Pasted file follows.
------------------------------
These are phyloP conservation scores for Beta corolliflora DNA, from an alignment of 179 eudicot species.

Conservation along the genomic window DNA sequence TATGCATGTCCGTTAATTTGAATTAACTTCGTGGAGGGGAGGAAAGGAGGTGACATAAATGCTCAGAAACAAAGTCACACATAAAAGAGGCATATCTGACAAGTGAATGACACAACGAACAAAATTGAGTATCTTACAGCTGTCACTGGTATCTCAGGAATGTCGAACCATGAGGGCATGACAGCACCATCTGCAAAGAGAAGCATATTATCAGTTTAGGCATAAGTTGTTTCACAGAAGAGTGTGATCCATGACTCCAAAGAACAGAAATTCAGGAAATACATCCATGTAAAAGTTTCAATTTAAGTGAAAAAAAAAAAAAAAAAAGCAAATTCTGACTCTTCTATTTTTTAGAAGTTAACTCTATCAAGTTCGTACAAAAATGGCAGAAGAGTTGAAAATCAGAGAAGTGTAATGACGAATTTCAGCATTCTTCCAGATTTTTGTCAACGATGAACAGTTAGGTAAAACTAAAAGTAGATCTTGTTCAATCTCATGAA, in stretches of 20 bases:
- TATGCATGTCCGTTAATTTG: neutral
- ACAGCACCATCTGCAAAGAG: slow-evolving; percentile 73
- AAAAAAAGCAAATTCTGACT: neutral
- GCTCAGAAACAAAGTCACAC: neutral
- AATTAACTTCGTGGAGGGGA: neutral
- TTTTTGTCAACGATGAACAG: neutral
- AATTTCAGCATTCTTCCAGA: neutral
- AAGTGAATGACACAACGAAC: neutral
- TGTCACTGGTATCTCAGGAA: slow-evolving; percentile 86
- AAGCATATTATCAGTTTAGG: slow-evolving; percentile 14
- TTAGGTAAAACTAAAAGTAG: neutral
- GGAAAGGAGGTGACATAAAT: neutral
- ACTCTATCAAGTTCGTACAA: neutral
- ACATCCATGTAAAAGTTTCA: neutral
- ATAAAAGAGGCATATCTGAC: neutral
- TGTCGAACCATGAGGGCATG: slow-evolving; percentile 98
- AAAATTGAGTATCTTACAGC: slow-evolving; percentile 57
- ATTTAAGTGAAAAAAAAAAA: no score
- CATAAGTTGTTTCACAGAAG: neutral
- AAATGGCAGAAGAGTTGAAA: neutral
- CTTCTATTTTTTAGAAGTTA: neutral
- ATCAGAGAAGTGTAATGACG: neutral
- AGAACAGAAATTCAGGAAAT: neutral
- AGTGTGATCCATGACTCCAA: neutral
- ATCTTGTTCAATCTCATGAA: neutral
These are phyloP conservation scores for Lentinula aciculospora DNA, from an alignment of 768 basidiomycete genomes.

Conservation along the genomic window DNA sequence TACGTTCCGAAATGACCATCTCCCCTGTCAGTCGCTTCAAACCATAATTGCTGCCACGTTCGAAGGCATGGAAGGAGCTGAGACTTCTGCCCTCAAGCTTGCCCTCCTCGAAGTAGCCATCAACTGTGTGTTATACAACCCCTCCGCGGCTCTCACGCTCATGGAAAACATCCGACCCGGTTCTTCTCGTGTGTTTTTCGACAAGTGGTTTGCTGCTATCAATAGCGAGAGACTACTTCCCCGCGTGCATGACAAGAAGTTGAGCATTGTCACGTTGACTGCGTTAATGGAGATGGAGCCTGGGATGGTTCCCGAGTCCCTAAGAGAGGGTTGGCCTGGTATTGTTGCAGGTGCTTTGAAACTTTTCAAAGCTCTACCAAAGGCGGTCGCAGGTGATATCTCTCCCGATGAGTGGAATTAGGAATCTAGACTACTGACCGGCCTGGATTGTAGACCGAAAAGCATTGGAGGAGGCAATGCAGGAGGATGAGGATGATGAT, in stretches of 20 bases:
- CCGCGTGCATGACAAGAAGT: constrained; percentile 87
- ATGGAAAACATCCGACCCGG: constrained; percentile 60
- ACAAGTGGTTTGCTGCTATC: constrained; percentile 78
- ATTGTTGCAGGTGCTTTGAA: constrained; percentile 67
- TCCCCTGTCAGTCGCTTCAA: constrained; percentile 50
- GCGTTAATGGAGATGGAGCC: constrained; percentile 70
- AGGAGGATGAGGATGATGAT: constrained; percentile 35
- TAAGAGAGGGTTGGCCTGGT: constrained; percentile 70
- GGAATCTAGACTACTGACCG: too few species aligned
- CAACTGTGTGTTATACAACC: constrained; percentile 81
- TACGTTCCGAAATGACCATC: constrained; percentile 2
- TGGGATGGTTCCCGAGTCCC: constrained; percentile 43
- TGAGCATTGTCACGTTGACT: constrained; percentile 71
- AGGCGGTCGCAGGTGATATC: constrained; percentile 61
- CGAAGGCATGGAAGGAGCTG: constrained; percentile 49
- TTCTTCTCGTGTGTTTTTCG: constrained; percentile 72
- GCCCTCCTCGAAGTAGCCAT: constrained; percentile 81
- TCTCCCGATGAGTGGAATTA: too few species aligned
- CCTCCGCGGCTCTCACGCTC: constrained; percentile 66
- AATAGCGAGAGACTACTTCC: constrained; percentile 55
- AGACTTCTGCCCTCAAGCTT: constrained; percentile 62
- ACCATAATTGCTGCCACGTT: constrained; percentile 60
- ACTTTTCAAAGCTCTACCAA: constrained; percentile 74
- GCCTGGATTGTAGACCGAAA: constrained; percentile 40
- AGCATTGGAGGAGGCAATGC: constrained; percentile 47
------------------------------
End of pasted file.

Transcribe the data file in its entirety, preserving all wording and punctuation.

These are phyloP conservation scores for Beta corolliflora DNA, from an alignment of 179 eudicot species.

Conservation along the genomic window DNA sequence TATGCATGTCCGTTAATTTGAATTAACTTCGTGGAGGGGAGGAAAGGAGGTGACATAAATGCTCAGAAACAAAGTCACACATAAAAGAGGCATATCTGACAAGTGAATGACACAACGAACAAAATTGAGTATCTTACAGCTGTCACTGGTATCTCAGGAATGTCGAACCATGAGGGCATGACAGCACCATCTGCAAAGAGAAGCATATTATCAGTTTAGGCATAAGTTGTTTCACAGAAGAGTGTGATCCATGACTCCAAAGAACAGAAATTCAGGAAATACATCCATGTAAAAGTTTCAATTTAAGTGAAAAAAAAAAAAAAAAAAGCAAATTCTGACTCTTCTATTTTTTAGAAGTTAACTCTATCAAGTTCGTACAAAAATGGCAGAAGAGTTGAAAATCAGAGAAGTGTAATGACGAATTTCAGCATTCTTCCAGATTTTTGTCAACGATGAACAGTTAGGTAAAACTAAAAGTAGATCTTGTTCAATCTCATGAA, in stretches of 20 bases:
- TATGCATGTCCGTTAATTTG: neutral
- ACAGCACCATCTGCAAAGAG: slow-evolving; percentile 73
- AAAAAAAGCAAATTCTGACT: neutral
- GCTCAGAAACAAAGTCACAC: neutral
- AATTAACTTCGTGGAGGGGA: neutral
- TTTTTGTCAACGATGAACAG: neutral
- AATTTCAGCATTCTTCCAGA: neutral
- AAGTGAATGACACAACGAAC: neutral
- TGTCACTGGTATCTCAGGAA: slow-evolving; percentile 86
- AAGCATATTATCAGTTTAGG: slow-evolving; percentile 14
- TTAGGTAAAACTAAAAGTAG: neutral
- GGAAAGGAGGTGACATAAAT: neutral
- ACTCTATCAAGTTCGTACAA: neutral
- ACATCCATGTAAAAGTTTCA: neutral
- ATAAAAGAGGCATATCTGAC: neutral
- TGTCGAACCATGAGGGCATG: slow-evolving; percentile 98
- AAAATTGAGTATCTTACAGC: slow-evolving; percentile 57
- ATTTAAGTGAAAAAAAAAAA: no score
- CATAAGTTGTTTCACAGAAG: neutral
- AAATGGCAGAAGAGTTGAAA: neutral
- CTTCTATTTTTTAGAAGTTA: neutral
- ATCAGAGAAGTGTAATGACG: neutral
- AGAACAGAAATTCAGGAAAT: neutral
- AGTGTGATCCATGACTCCAA: neutral
- ATCTTGTTCAATCTCATGAA: neutral
These are phyloP conservation scores for Lentinula aciculospora DNA, from an alignment of 768 basidiomycete genomes.

Conservation along the genomic window DNA sequence TACGTTCCGAAATGACCATCTCCCCTGTCAGTCGCTTCAAACCATAATTGCTGCCACGTTCGAAGGCATGGAAGGAGCTGAGACTTCTGCCCTCAAGCTTGCCCTCCTCGAAGTAGCCATCAACTGTGTGTTATACAACCCCTCCGCGGCTCTCACGCTCATGGAAAACATCCGACCCGGTTCTTCTCGTGTGTTTTTCGACAAGTGGTTTGCTGCTATCAATAGCGAGAGACTACTTCCCCGCGTGCATGACAAGAAGTTGAGCATTGTCACGTTGACTGCGTTAATGGAGATGGAGCCTGGGATGGTTCCCGAGTCCCTAAGAGAGGGTTGGCCTGGTATTGTTGCAGGTGCTTTGAAACTTTTCAAAGCTCTACCAAAGGCGGTCGCAGGTGATATCTCTCCCGATGAGTGGAATTAGGAATCTAGACTACTGACCGGCCTGGATTGTAGACCGAAAAGCATTGGAGGAGGCAATGCAGGAGGATGAGGATGATGAT, in stretches of 20 bases:
- CCGCGTGCATGACAAGAAGT: constrained; percentile 87
- ATGGAAAACATCCGACCCGG: constrained; percentile 60
- ACAAGTGGTTTGCTGCTATC: constrained; percentile 78
- ATTGTTGCAGGTGCTTTGAA: constrained; percentile 67
- TCCCCTGTCAGTCGCTTCAA: constrained; percentile 50
- GCGTTAATGGAGATGGAGCC: constrained; percentile 70
- AGGAGGATGAGGATGATGAT: constrained; percentile 35
- TAAGAGAGGGTTGGCCTGGT: constrained; percentile 70
- GGAATCTAGACTACTGACCG: too few species aligned
- CAACTGTGTGTTATACAACC: constrained; percentile 81
- TACGTTCCGAAATGACCATC: constrained; percentile 2
- TGGGATGGTTCCCGAGTCCC: constrained; percentile 43
- TGAGCATTGTCACGTTGACT: constrained; percentile 71
- AGGCGGTCGCAGGTGATATC: constrained; percentile 61
- CGAAGGCATGGAAGGAGCTG: constrained; percentile 49
- TTCTTCTCGTGTGTTTTTCG: constrained; percentile 72
- GCCCTCCTCGAAGTAGCCAT: constrained; percentile 81
- TCTCCCGATGAGTGGAATTA: too few species aligned
- CCTCCGCGGCTCTCACGCTC: constrained; percentile 66
- AATAGCGAGAGACTACTTCC: constrained; percentile 55
- AGACTTCTGCCCTCAAGCTT: constrained; percentile 62
- ACCATAATTGCTGCCACGTT: constrained; percentile 60
- ACTTTTCAAAGCTCTACCAA: constrained; percentile 74
- GCCTGGATTGTAGACCGAAA: constrained; percentile 40
- AGCATTGGAGGAGGCAATGC: constrained; percentile 47